"I : VINCENT VAN GOGH PAGE......" Netherlands Travelogue by eden_teuling

Netherlands Travel Guide: 35,318 reviews and 94,795 photos


When you are really interested and want to know more about Vincent then read the book in which is the correspondence he carried on with his brother Theo, who had an Art Gallery in Paris and who never failed to help Vincent when he needed money for painting materials.
He was a true brother and friend who supported Vincent till his tragic end.

How must he have felt looking in the mirror and seeing himself there, probably trying to find out who and what he really was, I suppose.
He made several self portraits during his short life.
They all show a serious, introverted, sad and shy man.
He must have felt like a clam that refused to open itself to show its "MOTHER-OF-PEARL" inside to the world.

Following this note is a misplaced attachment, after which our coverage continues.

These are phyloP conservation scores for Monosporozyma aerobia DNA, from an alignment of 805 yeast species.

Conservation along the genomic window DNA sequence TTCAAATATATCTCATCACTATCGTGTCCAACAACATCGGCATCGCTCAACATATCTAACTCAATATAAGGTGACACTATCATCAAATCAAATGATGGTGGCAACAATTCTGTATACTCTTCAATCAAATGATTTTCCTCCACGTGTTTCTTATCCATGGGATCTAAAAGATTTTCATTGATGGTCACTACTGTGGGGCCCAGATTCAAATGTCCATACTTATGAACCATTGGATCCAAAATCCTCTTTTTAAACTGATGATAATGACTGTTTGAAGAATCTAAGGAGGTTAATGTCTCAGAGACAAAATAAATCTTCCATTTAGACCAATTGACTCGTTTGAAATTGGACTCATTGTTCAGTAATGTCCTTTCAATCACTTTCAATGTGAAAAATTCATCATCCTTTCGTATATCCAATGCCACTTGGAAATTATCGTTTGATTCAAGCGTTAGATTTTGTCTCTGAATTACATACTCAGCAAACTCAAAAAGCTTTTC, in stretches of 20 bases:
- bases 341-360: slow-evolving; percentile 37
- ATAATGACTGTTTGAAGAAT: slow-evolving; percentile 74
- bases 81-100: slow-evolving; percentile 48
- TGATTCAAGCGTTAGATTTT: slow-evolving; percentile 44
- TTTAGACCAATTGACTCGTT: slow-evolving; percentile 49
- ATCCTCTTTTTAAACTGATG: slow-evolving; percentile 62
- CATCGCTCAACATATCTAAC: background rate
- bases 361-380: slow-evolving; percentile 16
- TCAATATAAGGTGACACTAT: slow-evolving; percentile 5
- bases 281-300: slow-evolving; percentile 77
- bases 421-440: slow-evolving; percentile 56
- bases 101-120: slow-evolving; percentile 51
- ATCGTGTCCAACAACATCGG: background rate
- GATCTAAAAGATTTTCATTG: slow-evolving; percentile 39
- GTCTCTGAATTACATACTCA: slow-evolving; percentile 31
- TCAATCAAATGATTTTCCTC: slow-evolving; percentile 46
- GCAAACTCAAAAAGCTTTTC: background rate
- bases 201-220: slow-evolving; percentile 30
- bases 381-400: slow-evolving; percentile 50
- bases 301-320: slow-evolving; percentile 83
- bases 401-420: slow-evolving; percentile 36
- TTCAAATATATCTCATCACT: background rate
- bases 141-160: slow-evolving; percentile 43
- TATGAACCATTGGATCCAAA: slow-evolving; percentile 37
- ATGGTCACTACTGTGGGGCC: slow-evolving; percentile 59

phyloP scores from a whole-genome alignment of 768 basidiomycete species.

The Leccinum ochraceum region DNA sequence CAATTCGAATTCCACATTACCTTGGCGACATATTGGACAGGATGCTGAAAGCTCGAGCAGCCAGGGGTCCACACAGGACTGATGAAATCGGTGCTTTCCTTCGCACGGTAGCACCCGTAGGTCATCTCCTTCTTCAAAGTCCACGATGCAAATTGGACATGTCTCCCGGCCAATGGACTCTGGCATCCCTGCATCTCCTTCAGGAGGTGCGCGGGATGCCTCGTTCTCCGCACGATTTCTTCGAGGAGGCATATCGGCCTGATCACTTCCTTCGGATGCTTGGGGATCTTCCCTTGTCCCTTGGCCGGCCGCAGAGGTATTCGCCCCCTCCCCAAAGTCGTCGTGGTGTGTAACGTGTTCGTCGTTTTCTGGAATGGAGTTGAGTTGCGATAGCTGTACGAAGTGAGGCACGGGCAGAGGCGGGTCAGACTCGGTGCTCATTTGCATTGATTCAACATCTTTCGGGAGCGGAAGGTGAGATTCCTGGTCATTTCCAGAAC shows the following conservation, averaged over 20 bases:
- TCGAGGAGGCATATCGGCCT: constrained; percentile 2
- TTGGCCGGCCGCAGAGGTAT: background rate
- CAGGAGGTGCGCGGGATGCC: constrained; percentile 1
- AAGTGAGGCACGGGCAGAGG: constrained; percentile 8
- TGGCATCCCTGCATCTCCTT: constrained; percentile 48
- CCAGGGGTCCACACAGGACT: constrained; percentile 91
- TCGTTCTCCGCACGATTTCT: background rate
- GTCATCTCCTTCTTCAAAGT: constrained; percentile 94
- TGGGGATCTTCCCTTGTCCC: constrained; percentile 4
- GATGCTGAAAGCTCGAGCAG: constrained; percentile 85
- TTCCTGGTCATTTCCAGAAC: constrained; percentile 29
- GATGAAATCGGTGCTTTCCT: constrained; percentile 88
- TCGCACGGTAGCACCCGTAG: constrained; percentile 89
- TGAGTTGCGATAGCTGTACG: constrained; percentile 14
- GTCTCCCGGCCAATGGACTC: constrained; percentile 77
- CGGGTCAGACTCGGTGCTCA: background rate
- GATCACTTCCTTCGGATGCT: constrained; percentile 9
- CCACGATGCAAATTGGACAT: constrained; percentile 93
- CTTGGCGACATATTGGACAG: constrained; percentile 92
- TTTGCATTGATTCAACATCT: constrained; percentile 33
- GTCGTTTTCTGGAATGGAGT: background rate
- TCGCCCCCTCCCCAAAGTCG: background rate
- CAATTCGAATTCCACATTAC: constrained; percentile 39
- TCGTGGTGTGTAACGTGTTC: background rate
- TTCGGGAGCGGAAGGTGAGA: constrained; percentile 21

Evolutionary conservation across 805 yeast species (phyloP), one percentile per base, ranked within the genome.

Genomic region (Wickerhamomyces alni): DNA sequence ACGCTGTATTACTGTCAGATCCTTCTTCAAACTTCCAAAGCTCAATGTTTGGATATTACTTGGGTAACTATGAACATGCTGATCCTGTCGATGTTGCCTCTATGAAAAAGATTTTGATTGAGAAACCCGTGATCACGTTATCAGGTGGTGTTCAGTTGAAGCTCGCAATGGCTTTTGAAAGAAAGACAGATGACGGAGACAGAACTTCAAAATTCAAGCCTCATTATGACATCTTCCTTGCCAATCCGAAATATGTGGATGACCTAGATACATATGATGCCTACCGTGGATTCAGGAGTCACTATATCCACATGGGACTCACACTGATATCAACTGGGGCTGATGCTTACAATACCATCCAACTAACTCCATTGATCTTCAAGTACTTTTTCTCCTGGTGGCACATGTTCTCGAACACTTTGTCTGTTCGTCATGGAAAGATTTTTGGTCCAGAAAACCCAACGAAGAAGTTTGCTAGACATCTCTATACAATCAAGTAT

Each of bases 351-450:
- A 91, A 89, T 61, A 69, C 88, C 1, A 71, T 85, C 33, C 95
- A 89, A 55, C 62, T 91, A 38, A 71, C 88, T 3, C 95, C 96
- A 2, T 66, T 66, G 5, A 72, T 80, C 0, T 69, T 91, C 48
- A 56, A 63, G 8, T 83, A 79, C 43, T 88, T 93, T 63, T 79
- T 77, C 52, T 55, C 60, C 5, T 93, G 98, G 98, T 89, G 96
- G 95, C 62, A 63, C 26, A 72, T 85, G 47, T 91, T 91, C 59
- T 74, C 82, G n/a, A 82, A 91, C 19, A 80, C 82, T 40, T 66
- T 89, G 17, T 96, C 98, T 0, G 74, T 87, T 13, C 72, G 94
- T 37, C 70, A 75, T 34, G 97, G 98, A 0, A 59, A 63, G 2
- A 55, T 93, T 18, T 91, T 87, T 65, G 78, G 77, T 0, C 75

How painful that struggle to open up must have been and how frustrating and disturbing.

I wonder, how can one work with a head full of strange, whirling and swirling thoughts, that fight to win and to get one down!


Painted by Vincent van Gogh when he was in AUVERS (France) in 1890.

It is oil on canvas.


Vincent often moved from the Provence to the more southern region of the Camarque and painted there this serene scene of a series of roof.
He did this in quiet colours although the colour of the sun is again overwhelmingly present. It catches the eye immediately and in a mesmerizing way.